Lemon Thyme Shortbread Cookies
The winter of 2018-19 here in the midwest has been beautiful … but long and cold. We are searching for any hints of spring to help us through this virtual hibernation. For me, that hint came in the form of a request to help a friend and colleague with her tablescaping presentation for the DIY Or Don’t Expo in Des Moines. Rebecca, owner of This New Old House, asked me if I’d be interested in making some kind of baked treat for each place setting of her table. She described her vision and these beautiful Lemon Thyme Shortbread cookies came to mind.
Shortbread might just be the simplest recipe I have ever encountered. Butter, sugar, flour … that’s it. Scottish by origin, these biscuits are simply delicious! This particular recipe varies a little from the traditional 1:2:3 ratio of sugar:butter:flour and calls for slicing the cookies into little rounds, or circles. Other traditional shortbread shapes include the fingers (long and rectangular) or a pointed wedge, which brilliantly, allows the cookie to fit into a wine glass for dunking.
I know, right?!?
I suppose that would also be a good shape for enjoying with tea but I’ll bet you’re stuck on that wine idea.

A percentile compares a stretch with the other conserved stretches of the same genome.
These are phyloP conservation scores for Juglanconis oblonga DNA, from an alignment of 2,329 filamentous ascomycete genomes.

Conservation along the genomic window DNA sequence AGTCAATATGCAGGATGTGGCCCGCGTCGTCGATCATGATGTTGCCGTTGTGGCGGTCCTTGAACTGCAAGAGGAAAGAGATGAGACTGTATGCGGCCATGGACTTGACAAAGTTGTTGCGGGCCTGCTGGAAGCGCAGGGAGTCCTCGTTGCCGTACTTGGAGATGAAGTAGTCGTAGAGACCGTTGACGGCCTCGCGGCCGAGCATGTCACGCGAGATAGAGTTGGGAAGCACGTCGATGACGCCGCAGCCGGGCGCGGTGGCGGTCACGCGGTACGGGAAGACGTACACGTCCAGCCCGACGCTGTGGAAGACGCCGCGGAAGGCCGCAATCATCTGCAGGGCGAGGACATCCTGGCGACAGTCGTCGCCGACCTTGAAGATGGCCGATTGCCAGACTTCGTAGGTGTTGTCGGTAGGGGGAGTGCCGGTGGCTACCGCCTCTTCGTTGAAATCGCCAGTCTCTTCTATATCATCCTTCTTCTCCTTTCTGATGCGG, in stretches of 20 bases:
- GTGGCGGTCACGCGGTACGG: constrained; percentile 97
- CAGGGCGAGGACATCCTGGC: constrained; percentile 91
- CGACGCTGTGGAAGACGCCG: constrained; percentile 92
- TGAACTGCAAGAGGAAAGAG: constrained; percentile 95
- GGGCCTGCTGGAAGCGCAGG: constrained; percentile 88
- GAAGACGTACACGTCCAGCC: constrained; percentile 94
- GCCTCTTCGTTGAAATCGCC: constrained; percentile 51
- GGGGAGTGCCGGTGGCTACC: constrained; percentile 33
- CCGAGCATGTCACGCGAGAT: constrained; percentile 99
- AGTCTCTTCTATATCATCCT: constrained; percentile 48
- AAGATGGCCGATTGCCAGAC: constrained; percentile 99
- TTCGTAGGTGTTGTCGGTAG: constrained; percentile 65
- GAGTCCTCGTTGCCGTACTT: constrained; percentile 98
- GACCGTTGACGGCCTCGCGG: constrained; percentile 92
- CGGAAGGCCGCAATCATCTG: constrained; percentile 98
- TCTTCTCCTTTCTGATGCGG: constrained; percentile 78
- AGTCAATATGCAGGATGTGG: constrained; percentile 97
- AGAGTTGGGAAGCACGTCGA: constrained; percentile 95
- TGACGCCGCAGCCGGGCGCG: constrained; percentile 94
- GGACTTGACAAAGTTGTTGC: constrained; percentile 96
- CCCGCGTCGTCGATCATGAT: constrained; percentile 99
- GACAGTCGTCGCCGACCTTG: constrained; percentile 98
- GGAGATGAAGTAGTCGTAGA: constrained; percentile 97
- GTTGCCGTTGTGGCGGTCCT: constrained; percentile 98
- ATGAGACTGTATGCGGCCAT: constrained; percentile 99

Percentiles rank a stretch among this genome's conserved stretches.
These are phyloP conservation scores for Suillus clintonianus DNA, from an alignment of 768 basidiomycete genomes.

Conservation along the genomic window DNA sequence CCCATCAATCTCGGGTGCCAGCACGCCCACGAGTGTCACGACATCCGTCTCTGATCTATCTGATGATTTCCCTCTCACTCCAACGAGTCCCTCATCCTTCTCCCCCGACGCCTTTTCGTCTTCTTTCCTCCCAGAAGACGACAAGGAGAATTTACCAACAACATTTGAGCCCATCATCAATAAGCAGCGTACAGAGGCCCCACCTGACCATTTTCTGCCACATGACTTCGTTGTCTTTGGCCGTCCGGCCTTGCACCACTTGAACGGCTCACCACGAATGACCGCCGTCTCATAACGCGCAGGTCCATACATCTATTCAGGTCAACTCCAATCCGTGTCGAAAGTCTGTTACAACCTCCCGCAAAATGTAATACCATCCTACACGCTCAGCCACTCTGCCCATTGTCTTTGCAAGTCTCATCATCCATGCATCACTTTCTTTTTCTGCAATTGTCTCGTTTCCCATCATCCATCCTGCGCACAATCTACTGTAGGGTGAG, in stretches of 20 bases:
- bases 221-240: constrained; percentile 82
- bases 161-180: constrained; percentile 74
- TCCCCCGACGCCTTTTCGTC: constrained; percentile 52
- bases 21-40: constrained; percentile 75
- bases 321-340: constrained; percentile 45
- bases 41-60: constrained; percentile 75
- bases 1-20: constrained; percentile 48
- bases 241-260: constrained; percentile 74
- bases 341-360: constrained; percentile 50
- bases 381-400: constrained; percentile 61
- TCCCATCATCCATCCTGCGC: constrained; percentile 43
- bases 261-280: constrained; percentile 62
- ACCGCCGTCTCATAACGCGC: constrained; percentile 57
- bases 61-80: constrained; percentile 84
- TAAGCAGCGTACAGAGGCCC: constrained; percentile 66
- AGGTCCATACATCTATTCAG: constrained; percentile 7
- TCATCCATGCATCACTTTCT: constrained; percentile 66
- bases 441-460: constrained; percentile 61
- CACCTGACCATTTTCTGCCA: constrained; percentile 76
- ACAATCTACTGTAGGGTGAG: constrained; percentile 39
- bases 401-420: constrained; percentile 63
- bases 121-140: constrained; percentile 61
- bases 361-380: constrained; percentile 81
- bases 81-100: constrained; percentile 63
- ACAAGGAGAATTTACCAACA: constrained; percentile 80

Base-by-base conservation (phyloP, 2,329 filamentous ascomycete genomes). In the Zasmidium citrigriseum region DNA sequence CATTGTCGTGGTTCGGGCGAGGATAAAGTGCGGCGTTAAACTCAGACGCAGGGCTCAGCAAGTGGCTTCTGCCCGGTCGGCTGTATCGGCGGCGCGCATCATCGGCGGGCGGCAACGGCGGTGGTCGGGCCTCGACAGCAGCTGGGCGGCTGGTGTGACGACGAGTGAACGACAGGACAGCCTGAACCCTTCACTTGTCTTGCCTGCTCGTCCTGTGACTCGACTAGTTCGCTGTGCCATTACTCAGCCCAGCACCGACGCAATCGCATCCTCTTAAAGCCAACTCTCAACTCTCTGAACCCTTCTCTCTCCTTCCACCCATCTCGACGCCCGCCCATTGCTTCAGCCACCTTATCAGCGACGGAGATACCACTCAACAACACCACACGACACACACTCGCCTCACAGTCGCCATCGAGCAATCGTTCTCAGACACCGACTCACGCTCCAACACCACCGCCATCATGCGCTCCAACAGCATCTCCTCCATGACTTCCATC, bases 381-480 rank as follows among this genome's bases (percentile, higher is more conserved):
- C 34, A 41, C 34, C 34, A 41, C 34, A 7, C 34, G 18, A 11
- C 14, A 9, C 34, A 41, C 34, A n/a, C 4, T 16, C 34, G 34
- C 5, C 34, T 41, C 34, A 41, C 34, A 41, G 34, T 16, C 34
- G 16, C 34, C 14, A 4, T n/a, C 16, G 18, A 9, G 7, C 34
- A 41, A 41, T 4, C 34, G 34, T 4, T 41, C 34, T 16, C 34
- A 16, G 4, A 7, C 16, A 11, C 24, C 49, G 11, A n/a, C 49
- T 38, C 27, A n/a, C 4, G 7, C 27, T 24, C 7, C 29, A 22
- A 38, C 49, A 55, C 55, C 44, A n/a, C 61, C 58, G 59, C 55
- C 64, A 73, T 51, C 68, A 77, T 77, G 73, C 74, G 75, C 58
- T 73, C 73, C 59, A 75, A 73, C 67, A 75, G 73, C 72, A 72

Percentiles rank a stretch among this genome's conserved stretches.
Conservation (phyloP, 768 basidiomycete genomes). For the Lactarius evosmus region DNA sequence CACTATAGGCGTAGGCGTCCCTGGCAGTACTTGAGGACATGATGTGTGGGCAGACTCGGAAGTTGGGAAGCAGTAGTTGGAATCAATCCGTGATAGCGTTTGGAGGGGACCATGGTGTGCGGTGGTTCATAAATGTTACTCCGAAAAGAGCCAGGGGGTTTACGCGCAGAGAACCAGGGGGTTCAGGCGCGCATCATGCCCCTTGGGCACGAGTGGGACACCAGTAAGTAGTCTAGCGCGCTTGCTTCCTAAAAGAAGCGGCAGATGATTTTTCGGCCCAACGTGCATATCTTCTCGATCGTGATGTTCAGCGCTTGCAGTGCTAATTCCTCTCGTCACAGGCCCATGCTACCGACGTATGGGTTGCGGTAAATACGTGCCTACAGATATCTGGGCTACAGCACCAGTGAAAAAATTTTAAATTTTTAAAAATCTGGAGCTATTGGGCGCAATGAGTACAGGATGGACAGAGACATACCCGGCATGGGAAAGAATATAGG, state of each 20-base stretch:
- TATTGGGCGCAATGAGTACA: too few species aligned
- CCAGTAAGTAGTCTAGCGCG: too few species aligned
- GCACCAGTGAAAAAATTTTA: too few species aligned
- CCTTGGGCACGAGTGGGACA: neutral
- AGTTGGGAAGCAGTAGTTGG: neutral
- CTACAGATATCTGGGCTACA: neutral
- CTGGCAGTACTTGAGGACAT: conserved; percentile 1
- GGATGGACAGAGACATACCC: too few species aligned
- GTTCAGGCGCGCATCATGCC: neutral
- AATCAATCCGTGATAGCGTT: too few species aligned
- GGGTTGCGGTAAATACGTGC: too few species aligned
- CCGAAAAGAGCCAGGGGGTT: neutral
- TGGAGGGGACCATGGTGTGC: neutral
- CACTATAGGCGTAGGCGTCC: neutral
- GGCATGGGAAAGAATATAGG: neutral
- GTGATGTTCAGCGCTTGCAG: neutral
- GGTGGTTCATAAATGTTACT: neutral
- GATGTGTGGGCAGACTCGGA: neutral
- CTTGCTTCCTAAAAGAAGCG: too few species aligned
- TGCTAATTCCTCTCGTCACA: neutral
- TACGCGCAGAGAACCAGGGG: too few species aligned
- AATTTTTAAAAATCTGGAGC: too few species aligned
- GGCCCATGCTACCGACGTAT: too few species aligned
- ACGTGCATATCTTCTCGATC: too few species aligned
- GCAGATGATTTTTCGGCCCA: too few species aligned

Getting a little silly with the wine discussion but seriously it brings us to the next beautiful thing about shortbread: it’s versatile. What you stir into the basic dough is up to you.
We choose different wines or teas because of personal preferences … spice, fruit and floral notes. Each season we crave and respond to different flavors: lemon and herbs in the spring and summer, orange and warm spices in the fall and winter.
Herbs, dried fruit, spices and juices/zest are the best options for customizing shortbread cookies. Herbs may seem an unusual addition for cookies but they add a subtle flavor. Use fresh herbs, not dried. Just as you wouldn’t want to bite into dried herbs by themselves, you don’t want to bite into a cookie and be overwhelmed by the herb itself.
If you want to add dried fruit, start with a quarter cup and make sure it is finely chopped. Adding too much will keep the dough from holding together and pieces that are too big will not distribute nicely throughout the dough.
I am already thinking about combinations for the other seasons this year:
SUMMER: Lime Basil
FALL: Cranberry Walnut
WINTER: Grapefruit Rosemary
Where are your taste buds leading you?
lemon thyme shortbread recipe